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NASA Space Technology

NASA Developing Robotic Satellite Refueling System 30

Posted by samzenpus
from the fill-it-up dept.
coondoggie (973519) writes "Refueling aging satellites that were never meant to be refueled is the goal with a emerging NASA system that could save millions. NASA this week said since April 2011, engineers have been working to build robotic satellite servicing technologies necessary to bring in-orbit inspection, repair, refueling, component replacement and assembly capabilities to spacecraft needing aid."
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NASA Developing Robotic Satellite Refueling System

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  • Nice, when can we productize this and have those robots refuel our cars while we drive?

  • And the concept, that robots and satellites especially, could continue their work, after Earth flames out, is animating.
  • by NEDHead (1651195) on Thursday May 01, 2014 @06:32PM (#46894709)

    NASA is in charge of our Robotic OVERlords!!

  • It's fantastic that you can get that mileage in a car that is inconvenient, small, terrible range. BMW didn't win anything other than an aerodynamics and weight contest. I saw a Tesla Model S competing quite well on the 1/4 mile against Porche, Audi, and.. yeah It smoked a BMW M3 (I am assuming due to driver error). The key was it was quite a capable machine that after a full day of racing drove home and got 75 MPG on the freeway back to the drivers house.
  • This is why I put at least a Clamp-O-Tron Jr. on everything I launch.
  • A nation that is willing to think will be doing space exploration autonomously.

    Losing machinery is normally a zero PR problem,

    and the absence of cumbersome life support and resupplying issues make present day unmanned-missions the smart bet.

    • A nation that is willing to think will be doing space exploration autonomously.
      Losing machinery is normally a zero PR problem,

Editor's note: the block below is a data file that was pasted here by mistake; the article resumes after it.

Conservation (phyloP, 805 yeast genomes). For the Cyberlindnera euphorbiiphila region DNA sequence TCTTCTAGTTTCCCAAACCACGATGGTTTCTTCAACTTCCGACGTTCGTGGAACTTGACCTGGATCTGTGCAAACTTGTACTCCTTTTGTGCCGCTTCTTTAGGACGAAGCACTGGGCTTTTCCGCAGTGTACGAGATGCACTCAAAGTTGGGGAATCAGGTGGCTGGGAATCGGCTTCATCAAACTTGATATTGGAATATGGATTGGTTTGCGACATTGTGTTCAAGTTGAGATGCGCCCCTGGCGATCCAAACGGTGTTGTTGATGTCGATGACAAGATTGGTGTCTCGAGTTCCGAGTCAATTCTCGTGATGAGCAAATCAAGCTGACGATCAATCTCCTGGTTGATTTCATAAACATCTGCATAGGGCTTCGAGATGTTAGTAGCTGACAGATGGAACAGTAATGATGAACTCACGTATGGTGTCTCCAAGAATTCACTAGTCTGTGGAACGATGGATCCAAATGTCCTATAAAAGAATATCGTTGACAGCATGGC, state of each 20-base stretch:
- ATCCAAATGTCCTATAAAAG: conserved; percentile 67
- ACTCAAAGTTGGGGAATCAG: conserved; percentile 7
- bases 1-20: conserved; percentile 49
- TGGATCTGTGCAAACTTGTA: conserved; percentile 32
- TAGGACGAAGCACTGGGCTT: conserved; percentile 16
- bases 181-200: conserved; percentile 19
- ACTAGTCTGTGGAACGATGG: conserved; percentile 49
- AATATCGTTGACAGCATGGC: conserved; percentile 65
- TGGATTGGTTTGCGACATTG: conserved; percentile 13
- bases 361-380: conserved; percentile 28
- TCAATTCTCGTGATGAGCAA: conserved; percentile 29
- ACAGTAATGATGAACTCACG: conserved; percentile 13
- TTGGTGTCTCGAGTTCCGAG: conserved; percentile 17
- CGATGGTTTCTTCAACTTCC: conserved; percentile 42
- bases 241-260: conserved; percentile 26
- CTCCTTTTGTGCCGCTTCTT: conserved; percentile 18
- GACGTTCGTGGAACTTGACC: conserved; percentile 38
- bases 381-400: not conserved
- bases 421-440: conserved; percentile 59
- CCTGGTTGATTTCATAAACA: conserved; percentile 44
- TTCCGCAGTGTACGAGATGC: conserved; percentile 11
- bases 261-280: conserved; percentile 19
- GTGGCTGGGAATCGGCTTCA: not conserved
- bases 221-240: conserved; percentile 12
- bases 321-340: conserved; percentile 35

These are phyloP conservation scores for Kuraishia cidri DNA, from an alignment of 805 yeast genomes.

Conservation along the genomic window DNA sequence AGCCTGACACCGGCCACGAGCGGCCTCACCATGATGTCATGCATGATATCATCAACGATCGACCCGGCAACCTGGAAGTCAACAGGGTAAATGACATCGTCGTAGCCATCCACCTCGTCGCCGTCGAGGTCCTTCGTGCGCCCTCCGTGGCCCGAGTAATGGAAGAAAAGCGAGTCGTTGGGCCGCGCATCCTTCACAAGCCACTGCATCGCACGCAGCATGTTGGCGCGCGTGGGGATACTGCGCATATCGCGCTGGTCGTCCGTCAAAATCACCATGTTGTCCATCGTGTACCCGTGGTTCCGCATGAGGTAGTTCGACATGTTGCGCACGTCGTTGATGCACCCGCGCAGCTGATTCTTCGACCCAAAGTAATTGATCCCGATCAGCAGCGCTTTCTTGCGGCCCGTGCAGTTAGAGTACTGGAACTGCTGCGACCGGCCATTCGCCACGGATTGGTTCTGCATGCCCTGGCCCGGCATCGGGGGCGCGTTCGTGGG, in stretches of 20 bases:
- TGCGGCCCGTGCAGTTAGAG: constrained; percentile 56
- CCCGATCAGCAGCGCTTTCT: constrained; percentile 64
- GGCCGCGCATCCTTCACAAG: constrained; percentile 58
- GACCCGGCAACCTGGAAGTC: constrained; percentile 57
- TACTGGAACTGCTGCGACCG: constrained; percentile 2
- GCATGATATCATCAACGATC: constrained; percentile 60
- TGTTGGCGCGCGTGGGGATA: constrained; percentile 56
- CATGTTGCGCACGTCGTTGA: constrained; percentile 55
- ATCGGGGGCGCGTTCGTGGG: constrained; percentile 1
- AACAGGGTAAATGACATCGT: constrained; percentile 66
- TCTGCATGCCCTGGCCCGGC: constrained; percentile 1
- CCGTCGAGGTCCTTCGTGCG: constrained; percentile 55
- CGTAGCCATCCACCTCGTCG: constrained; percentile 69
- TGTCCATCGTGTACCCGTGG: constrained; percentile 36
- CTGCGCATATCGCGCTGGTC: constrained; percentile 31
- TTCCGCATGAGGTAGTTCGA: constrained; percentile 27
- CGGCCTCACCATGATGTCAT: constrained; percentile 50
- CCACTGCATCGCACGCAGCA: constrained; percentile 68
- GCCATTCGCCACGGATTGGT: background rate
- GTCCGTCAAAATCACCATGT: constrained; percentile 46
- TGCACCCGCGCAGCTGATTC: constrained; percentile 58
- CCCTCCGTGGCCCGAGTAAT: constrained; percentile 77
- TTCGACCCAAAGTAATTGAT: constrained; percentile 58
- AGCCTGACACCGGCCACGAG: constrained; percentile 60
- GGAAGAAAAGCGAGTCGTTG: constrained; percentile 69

Zero Compared to what? Despite their small stature, lots of folks do care if rovers die. Really though, you're thinking far too small: How much of a "PR problem" will it be to have to tell everyone that they are the last generation of humanity? Thinking doesn't describe the action I'm largely observing. Yes, you'll need autonomous systems, who wouldn't, but I wouldn't call visiting landmarks in Google Earth a vacation, and I wouldn't call doing the same while sitting on your ass in a control room "expl

  • How will they manage satellite "meant to be refueled". If there is no accessible opening to inject fuel, that seems difficult. Are they going to unscrew or unbolt parts?
    • by PPH (736903)

      never meant to be refueled

      FTFY.

      Remember the mission to repair Hubble? [wikipedia.org] Where the hand rail bolts got stuck and they had to break it off? Good luck getting a robot to figure that out.

      I can see robotic refueling working if the satellite is designed for it. Like aerial refueling with a purpose-built port and valves. Not if the robot needs to be a shade-tree mechanic.

    • by Lotana (842533)

      If I remember correctly, one of the primary design purposes of the Shuttle was to retrieve satellites from orbit.

      Apparently this requirement was so rare, that it hardly ever flew just for this reason.

  • NASA has no heavy lift rockets
    NASA has no remotely feasible plans for heavy lift rockets.

    This isn't a real plan, this is just NASA jerking off.

    • NASA has no heavy lift rockets.

      France has.

      They are quite happy to let NASA buy a launch on an Ariane 5. It'll do twenty-one tons to LEO.

  • One of the companies involved in this refueling effort [theptrgroup.com] is the PTR Group. Their chief scientist, Mike Anderson, gave several very interesting presentations at the Embedded Linux Conference / Android Builders Summit earlier this week. Although his presentations were not directly related to the satellite servicing mission, he did say that they are involved in an effort to try and refuel a geostationary weather satellite before the end of this year.

Machines certainly can solve problems, store information, correlate, and play games -- but not with pleasure. -- Leo Rosten

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